Diversity – connecting differences, for success

I first ask, rhetorically, what does the maritime sector in 2050 look like for you?

In any company in the marine industry, we all know that the workforce is composed of different types, worldwide. People are a mix of cultures, life experiences, beliefs, personalities and of course generations. There is, so to speak, a great variety of uniqueness. Just while writing I am reflecting on this, and also on how important it is for our organisation to have diverse personnel.

Diversity, to my mind, is about connection. It is about bringing all together – seafarers, shore-based people, everyone in the maritime labour market across all companies worldwide – and making them feel that they all belong, and in an industry where everyone is treated with dignity, paid fairly for the same effort and given equal chances.

Thus, true diversity means more than just hiring people of various nationalities or trying to address gender balance. 

Seafarers already come in all shapes and sizes, and (with all my experience as one with the Synergy Marine Group), I can say that working with people from other countries, such as for example Indian seafarers, is a fantastic adventure. When it comes to job experience, views or ideas, we all always share what we have learned. And sharing means connection. 

Also, many of us were born in completely different eras. There are seafarers from what used to be called the baby boomer generation, and what are now called millennials, and as we move forward in the 21st century the maritime industry is adapting to changes as we embrace new technology and innovation. Here, the younger millennials help with greater knowledge and sharing of ideas, and the older baby boomers share their professional experience and skills.

Thus a difference like this in shipping companies allows them to transfer experience and ability from the older-fashioned structures to the more modern shipping systems, and both generations learn from what is a very healthy exchange – connection, again. 

And there is the man/woman thing, too. Nowadays, women who started as Cadets have become Master Mariners and Chief Engineers, and in future years I expect and certainly hope to see even more on gender equality in the maritime industry.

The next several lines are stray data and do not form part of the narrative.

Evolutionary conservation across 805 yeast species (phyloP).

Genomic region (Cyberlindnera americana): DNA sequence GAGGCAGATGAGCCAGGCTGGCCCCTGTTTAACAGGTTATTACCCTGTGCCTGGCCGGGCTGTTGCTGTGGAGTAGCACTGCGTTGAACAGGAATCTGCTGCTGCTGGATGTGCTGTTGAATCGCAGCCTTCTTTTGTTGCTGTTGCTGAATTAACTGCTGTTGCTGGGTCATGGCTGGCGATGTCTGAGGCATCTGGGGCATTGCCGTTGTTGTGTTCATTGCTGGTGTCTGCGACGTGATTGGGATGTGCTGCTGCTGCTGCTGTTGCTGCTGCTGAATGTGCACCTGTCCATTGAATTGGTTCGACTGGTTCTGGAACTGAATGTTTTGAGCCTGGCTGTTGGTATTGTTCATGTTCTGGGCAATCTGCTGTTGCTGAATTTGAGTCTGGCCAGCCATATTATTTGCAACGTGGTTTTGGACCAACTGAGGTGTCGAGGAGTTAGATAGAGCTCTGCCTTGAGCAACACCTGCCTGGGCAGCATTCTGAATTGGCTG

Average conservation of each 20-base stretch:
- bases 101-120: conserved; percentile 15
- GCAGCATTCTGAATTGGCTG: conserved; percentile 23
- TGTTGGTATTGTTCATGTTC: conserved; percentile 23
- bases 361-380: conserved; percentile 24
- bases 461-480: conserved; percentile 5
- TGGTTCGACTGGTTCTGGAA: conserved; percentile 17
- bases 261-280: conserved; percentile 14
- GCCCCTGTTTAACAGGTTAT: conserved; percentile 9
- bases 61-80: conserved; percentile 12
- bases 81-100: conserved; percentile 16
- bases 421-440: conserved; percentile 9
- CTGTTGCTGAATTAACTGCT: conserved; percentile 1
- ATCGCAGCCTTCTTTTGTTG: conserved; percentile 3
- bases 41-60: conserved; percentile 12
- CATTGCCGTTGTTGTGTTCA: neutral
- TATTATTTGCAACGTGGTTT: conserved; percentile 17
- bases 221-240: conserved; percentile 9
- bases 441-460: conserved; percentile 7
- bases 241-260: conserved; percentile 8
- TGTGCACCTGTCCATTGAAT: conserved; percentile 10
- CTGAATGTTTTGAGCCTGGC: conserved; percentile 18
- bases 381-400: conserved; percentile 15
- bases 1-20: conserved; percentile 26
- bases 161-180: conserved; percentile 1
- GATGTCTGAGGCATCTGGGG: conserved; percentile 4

We all know that men still make up the majority, but if a female seafarer can do a job or perform a role as well as, or better than, a male one, there is of course no reason why she should not, and in time we will, increasingly, see women accomplish just as much as men do, and thus part of the proof of the rightness of gender equality. 

These notions of generation and gender are differences, or distinctions, if you like, but they are alternative routes, rather than roadblocks, and the synthesis involved in putting things  together, of creating a unity of diverse qualities, can help us all to improve the maritime business.

And in view of all this, what, indeed, do we need to do within the next five years in order to make this reality? I believe that the whole team which is the Synergy Marine Group will play a large part in turning things around and making this achievable, as the Synergy family is already in this together (and connected) in order to attain our objectives. 

First, and very obviously, everyone needs to establish a fair hiring process, i.e. one that operates regardless of age, gender, nationality, skin colour and caste. A really good guide to that would be to garner feedback from seafarers. It would certainly  help improve the whole process of recruiting.

Second, increasingly actively promote the advantages of a gender–balanced workforce, to better encourage women to join.

Third, continue to offer events, seminars and training for all seafarers in order to increase their technological knowledge and skills, and thus better achieve the exchange referred to above.  

We are all different. And those differences create multiple points of view, bringing together different ideas or work experience, with the potential to lead to success. It can also aid in the development of creativity and inventiveness.

After eight years of working in Synergy Group Operations Inc. in Manila, I can confidently say that diversity and inclusion are highly respected, and that everyone is treated equally. And I have no doubt that this value will be maintained. There must be something in the very name, too, because, as the American educator and keynote speaker Stephen R. Covey puts it : “Synergy is better than my way or your way. It is our way.”  By embracing and connecting diverse qualities we can all achieve success altogether.

A/B Jeff Hyacinth A. Osal MV “LOWLANDS DAWN”